Fear of Clowns

"Faith may be defined briefly as an illogical belief in the occurrence of the improbable."
- H. L. Mencken

Thursday, January 26, 2006

Bush was against it while he was for it 

The only explanation I can think of for the bizarre position is that Bush has been up to no good. From the WaPo,

The Bush administration rejected a 2002 Senate proposal that would have made it easier for FBI agents to obtain surveillance warrants in terrorism cases, concluding that the system was working well and that it would likely be unconstitutional to lower the legal standard.

The proposed legislation by Sen. Mike DeWine (R-Ohio) would have allowed the FBI to obtain surveillance warrants for non-U.S. citizens if they had a "reasonable suspicion" they were connected to terrorism -- a lower standard than the "probable cause" requirement in the statute that governs the warrants.

... The wiretapping program, ordered by President Bush in 2001, is used when intelligence agents have a "reasonable basis to believe" that a target is tied to al Qaeda or related groups, according to recent statements by administration officials.

... During Senate debate over DeWine's amendment in July 2002, James A. Baker, the Justice Department's counsel for intelligence policy, said in a statement that the Bush administration did not support the proposal "because the proposed change raises both significant legal and practical issues."

Baker said it was "not clear cut" whether the proposal would "pass constitutional muster," and "we could potentially put at risk ongoing investigations and prosecutions" if the amendment was later struck down by the courts. He also said Justice had been using FISA aggressively and played down the notion that the probable cause standard was too high.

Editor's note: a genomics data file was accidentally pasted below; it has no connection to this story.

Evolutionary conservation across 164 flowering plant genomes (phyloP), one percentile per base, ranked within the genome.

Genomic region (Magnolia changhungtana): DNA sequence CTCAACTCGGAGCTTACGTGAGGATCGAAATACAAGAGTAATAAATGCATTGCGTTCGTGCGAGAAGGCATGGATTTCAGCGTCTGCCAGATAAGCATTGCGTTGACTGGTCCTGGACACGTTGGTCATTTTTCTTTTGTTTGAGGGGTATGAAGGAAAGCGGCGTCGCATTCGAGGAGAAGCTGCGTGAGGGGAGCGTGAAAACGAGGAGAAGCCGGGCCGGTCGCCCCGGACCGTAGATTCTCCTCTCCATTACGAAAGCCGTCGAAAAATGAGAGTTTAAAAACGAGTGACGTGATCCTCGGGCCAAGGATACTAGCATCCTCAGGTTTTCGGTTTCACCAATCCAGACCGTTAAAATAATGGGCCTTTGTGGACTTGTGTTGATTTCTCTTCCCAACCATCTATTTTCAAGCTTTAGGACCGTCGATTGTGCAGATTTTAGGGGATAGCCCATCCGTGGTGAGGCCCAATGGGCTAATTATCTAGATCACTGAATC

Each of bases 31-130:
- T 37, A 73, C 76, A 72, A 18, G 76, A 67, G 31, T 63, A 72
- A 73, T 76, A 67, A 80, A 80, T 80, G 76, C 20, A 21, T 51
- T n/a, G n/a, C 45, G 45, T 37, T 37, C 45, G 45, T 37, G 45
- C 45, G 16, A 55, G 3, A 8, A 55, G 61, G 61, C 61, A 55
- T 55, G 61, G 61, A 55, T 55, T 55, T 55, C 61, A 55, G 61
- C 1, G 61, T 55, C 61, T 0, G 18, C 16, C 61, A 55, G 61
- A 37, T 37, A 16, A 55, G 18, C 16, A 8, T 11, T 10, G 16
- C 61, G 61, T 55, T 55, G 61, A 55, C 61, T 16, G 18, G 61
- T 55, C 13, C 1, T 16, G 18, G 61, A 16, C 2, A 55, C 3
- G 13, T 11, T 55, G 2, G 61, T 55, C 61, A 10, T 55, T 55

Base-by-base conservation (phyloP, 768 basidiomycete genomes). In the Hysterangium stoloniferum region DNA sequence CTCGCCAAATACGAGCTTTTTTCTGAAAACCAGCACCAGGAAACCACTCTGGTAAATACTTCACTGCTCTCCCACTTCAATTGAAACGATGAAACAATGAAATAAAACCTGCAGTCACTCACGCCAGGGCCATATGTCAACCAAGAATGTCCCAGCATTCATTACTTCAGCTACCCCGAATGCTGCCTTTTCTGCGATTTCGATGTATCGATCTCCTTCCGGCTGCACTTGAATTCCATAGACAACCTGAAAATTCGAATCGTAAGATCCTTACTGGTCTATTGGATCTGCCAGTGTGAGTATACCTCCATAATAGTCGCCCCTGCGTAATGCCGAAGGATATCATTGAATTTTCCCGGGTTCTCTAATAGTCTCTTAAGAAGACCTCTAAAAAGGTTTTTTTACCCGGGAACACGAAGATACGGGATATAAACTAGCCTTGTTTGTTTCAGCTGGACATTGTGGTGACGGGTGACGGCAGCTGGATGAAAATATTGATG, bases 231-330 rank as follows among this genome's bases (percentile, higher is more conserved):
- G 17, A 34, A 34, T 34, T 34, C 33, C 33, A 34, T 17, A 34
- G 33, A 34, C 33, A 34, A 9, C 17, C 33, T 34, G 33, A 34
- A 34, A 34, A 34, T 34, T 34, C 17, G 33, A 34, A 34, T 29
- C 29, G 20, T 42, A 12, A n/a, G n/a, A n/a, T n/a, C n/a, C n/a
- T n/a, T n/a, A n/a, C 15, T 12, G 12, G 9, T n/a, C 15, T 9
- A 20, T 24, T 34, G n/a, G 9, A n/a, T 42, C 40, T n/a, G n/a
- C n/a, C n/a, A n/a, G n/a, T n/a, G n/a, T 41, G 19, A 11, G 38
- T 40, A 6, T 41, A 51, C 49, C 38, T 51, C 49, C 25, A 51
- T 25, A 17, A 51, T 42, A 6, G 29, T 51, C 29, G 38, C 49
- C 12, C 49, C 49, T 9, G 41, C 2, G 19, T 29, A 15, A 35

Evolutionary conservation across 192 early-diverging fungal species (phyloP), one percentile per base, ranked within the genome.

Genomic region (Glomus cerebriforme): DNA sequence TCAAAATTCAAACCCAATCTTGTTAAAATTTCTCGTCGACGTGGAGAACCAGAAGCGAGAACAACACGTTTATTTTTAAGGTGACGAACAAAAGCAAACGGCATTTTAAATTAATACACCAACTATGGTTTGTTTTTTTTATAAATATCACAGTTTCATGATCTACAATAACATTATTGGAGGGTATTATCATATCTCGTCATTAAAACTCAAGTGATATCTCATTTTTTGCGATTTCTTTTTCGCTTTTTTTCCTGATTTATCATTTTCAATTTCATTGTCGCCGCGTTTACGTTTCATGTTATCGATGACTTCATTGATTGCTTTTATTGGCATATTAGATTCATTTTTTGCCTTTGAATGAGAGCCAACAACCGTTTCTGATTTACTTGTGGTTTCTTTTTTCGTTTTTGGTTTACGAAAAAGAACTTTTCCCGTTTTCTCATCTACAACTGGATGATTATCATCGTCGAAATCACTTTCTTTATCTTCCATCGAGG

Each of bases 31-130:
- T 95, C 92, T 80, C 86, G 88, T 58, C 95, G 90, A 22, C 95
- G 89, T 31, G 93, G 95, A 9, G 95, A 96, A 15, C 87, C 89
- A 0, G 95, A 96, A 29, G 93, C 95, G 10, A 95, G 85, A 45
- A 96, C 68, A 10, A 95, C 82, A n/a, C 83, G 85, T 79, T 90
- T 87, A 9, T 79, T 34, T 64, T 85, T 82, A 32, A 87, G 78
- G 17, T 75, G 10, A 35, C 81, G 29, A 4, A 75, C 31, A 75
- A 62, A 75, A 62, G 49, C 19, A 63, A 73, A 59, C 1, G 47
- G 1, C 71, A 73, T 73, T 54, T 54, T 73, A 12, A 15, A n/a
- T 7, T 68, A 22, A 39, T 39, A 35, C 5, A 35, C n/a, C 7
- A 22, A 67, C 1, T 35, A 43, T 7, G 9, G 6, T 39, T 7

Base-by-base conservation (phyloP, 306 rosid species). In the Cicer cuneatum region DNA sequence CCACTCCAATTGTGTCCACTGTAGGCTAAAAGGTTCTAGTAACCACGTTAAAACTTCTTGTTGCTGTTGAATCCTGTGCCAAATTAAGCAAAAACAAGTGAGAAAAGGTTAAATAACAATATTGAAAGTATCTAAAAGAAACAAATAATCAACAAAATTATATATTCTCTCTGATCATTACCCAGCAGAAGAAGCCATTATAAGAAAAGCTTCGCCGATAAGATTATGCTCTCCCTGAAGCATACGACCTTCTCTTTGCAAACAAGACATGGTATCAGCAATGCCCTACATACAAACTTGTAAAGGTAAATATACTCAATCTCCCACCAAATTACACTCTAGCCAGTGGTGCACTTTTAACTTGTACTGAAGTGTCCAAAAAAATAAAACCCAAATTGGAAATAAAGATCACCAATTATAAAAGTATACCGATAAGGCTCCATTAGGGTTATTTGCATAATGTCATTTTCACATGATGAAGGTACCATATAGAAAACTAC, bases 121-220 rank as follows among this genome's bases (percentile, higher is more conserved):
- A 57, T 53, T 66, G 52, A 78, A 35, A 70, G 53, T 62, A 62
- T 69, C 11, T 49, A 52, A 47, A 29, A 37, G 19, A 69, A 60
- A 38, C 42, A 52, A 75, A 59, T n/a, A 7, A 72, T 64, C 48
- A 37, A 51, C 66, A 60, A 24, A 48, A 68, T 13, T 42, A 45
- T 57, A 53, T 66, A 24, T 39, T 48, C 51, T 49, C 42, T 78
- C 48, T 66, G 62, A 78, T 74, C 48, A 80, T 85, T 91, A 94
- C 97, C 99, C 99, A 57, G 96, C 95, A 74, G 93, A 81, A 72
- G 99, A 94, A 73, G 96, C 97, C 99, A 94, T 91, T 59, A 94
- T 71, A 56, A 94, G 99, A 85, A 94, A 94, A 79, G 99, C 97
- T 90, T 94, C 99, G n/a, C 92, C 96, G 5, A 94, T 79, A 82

Blogger Glen Greenwald broke this aspect of the story a few days ago - he has more excerpts from Baker's statement.

Think Progress on the WH's response, and Gen. Hayden's lie to Congress.

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After pondering this a few days, I can only surmise that the legal minds decided that the terms "reasonable suspicion" and "probable cause" are so subjective that they didn't need to actually change the laws. But that if any questions arose, it would be up to those who wish to prosecute it to argue that the circumstances do not reach the ambiguous standard.


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